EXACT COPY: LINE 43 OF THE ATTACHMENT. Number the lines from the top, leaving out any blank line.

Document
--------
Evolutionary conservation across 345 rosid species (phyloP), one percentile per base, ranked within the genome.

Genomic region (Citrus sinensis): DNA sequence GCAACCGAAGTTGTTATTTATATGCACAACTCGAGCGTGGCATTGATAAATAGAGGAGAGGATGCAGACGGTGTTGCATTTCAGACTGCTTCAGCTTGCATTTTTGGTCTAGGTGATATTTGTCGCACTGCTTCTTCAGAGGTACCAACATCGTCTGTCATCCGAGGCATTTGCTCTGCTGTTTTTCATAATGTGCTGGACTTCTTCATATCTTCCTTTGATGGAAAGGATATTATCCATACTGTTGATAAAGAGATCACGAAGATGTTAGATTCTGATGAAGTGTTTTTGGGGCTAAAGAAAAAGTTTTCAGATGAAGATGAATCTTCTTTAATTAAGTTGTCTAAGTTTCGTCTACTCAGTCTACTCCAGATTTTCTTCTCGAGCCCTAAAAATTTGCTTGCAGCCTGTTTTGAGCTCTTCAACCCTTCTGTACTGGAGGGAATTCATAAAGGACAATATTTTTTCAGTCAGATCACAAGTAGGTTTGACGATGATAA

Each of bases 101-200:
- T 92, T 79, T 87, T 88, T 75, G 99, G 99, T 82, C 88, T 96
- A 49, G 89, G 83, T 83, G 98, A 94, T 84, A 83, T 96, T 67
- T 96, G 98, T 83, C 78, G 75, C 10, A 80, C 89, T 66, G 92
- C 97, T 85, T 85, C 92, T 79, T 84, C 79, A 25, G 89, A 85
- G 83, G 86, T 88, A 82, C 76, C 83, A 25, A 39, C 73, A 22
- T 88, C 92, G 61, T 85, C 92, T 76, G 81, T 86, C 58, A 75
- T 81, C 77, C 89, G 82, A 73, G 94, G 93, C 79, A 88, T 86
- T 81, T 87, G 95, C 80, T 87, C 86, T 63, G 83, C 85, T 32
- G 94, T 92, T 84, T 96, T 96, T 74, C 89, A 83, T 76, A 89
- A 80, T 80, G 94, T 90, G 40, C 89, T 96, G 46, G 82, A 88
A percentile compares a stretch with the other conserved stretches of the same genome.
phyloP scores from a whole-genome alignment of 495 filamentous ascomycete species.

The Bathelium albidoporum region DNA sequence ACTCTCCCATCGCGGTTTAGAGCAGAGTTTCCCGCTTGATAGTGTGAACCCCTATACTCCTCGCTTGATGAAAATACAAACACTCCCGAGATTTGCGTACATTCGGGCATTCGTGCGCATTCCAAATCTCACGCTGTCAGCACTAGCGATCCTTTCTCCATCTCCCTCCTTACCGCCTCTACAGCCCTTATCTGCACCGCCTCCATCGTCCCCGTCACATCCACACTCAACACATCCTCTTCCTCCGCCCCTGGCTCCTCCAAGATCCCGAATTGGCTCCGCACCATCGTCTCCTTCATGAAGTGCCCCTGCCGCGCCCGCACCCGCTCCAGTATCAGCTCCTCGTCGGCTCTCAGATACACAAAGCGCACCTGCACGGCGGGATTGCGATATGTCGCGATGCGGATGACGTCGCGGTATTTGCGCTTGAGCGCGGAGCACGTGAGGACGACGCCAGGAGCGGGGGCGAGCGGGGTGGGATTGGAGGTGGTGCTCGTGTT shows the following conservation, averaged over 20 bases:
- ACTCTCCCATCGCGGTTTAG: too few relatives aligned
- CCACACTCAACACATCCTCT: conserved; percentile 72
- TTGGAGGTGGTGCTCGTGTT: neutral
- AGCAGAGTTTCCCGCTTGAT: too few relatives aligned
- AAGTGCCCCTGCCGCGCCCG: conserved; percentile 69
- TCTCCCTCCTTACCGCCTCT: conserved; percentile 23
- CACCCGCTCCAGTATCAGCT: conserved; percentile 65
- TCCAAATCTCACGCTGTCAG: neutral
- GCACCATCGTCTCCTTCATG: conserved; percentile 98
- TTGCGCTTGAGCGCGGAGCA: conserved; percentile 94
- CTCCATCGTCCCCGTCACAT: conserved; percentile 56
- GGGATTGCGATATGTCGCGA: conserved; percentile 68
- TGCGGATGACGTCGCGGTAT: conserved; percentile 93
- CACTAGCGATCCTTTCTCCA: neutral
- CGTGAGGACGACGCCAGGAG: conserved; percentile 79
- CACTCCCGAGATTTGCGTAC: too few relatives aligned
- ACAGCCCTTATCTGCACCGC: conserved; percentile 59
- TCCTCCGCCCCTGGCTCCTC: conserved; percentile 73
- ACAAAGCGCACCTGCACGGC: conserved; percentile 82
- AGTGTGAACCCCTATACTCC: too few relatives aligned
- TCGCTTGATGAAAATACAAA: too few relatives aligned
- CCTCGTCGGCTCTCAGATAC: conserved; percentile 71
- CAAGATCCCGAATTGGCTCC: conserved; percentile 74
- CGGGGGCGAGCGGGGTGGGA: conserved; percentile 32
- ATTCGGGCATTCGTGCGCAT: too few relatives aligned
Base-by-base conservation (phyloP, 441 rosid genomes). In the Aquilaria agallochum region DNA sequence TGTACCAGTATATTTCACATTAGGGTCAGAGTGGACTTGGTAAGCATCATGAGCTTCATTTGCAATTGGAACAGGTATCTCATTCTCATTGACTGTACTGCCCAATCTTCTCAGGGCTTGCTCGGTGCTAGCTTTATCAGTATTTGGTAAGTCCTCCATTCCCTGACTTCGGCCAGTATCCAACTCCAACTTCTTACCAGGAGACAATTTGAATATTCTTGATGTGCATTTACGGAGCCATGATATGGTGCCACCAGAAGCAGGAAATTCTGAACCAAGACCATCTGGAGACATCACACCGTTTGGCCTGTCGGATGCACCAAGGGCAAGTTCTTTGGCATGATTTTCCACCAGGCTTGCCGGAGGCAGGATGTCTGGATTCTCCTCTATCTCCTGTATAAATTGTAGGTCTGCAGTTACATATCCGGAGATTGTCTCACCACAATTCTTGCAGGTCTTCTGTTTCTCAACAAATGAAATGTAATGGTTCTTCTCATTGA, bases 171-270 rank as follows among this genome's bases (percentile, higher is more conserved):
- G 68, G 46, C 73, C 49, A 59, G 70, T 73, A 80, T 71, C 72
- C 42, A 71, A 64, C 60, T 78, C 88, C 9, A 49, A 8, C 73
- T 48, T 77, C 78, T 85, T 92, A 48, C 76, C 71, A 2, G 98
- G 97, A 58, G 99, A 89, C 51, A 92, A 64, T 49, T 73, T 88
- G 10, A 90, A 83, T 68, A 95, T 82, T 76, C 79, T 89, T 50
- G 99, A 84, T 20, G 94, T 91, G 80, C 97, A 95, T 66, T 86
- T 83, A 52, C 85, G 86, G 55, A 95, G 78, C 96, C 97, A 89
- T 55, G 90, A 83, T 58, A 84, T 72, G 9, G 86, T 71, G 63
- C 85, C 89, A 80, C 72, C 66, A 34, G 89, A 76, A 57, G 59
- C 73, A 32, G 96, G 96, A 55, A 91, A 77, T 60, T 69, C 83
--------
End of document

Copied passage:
- G 68, G 46, C 73, C 49, A 59, G 70, T 73, A 80, T 71, C 72